Pledging of shares. Revenue Ruling 2003-7 does not address what happens if shares have been pledged directly with the investment bank (or an affiliate) and not an independent third-party trustee. Accordingly, it is not clear how much weight, if any, should be given to this factor. Given that the final holding focuses on the economic compulsion to deliver the pledged shares, this may not be a critically important factor. The IRS did not address the issue of sale or rehypothecation of the pledged shares.
Economic compulsion. The economic compulsion argument to deliver shares raises several questions. The IRS cited Miami National Bank v. Comm’r [67 T.C. 793 (1977)], in which the court held that the transferor remained the owner of the stock, despite the transferee’s right to sell stock in a subordination account to satisfy its creditors. The court noted that the transferor’s right to substitution was not “merely an idle one” because, at all times, the transferor had the right to reacquire the stock in the subordination account by substituting cash or other readily marketable securities of equivalent value.
The crux of the IRS’ economic compulsion argument is whether a shareholder is economically compelled to deliver the pledged shares should be determined at the time the variable prepaid forward is entered into. Because the IRS believes that this is a factor to be considered when performing a common law sale analysis, it would make sense to evaluate a taxpayer’s ability to deliver other property at the time the transaction is entered into. It seems inappropriate to conclude that a taxpayer who had the right and ability to deliver either cash or other shares at the time a transaction was executed but whose other assets have subsequently deteriorated in value, has had a sale at this later date when no event fixes this determining date. Accordingly, the authors think that the sale analysis under general tax principles must be measured on the date a transaction is executed.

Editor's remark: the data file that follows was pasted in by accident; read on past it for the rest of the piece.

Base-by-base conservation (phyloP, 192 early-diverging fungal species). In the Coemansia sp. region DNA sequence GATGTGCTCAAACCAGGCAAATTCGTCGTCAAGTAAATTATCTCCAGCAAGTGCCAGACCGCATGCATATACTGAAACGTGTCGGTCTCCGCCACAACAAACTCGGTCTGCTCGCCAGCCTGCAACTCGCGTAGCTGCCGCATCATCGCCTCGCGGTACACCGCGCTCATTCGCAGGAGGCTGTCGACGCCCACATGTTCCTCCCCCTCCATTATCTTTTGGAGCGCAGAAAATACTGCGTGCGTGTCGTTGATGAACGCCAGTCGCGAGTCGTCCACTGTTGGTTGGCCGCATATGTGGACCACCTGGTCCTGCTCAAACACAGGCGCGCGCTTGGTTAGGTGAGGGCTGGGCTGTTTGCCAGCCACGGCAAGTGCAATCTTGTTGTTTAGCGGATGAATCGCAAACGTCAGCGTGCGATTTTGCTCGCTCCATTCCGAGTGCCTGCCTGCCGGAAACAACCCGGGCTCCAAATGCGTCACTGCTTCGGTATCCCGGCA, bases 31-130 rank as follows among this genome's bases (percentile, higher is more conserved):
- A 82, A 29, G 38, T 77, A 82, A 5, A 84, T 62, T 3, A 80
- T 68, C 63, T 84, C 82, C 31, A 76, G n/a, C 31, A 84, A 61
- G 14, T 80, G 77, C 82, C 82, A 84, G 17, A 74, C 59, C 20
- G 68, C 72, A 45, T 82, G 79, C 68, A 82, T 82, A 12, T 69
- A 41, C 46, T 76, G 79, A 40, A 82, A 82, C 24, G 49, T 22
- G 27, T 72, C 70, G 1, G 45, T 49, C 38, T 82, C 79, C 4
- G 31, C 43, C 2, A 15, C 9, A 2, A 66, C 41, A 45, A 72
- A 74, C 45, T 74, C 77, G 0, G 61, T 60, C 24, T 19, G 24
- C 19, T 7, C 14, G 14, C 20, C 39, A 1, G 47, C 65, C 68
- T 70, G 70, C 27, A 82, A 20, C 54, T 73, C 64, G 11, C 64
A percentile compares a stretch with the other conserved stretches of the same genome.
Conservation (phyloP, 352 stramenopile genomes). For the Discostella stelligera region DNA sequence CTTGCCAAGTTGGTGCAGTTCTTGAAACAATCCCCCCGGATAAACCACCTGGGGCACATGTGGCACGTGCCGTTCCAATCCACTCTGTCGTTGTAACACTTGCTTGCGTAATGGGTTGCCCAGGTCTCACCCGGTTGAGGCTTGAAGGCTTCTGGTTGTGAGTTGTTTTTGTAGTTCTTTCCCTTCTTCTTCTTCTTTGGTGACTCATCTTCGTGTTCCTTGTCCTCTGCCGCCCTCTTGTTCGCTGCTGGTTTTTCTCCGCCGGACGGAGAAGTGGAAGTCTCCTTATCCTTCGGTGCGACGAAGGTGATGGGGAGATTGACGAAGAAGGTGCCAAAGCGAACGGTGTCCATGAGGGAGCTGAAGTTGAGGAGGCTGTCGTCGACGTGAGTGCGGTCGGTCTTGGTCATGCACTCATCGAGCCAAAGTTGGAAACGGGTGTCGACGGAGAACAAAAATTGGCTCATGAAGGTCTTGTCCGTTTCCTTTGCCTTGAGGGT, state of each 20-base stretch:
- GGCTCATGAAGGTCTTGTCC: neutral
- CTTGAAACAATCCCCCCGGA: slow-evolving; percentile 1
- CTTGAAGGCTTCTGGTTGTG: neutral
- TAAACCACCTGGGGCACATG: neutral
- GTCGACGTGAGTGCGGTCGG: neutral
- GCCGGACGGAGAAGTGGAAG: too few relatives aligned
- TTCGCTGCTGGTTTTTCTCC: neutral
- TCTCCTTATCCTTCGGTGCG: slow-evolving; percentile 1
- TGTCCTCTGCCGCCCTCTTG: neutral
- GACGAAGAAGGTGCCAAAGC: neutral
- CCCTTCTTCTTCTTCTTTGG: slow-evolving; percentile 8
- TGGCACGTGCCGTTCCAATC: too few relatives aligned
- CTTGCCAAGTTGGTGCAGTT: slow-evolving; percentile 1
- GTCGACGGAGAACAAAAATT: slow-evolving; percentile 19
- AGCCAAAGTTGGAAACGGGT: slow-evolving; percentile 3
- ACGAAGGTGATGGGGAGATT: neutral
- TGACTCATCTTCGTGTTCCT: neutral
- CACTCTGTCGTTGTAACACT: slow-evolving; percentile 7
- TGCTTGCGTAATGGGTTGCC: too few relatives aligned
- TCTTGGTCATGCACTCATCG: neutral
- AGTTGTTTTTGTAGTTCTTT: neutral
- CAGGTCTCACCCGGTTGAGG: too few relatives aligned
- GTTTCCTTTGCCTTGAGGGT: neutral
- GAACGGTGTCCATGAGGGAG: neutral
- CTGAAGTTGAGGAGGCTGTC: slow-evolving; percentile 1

In executing future equity monetization and hedging transactions, it is prudent to ensure that a taxpayer’s cash settlement option is more than an idle one and that that he has the ability to deliver other shares or cash in settling the transaction. Additionally, it will be helpful for a taxpayer to have a genuine right to substitute collateral. An open issue is how to structure transactions where a taxpayer enters into a variable prepaid forward and uses the proceeds to buy nonliquid assets such as real estate. It is also interesting to note that short-against-the-box transactions have been around since the 1930s and the IRS had never argued that they should result in a sale under general tax principles, even where the taxpayer may not have had the ability to deliver shares other than those in the “box.” Not until the constructive sales rules were enacted in 1997 were these transactions no longer an effective tax planning strategy.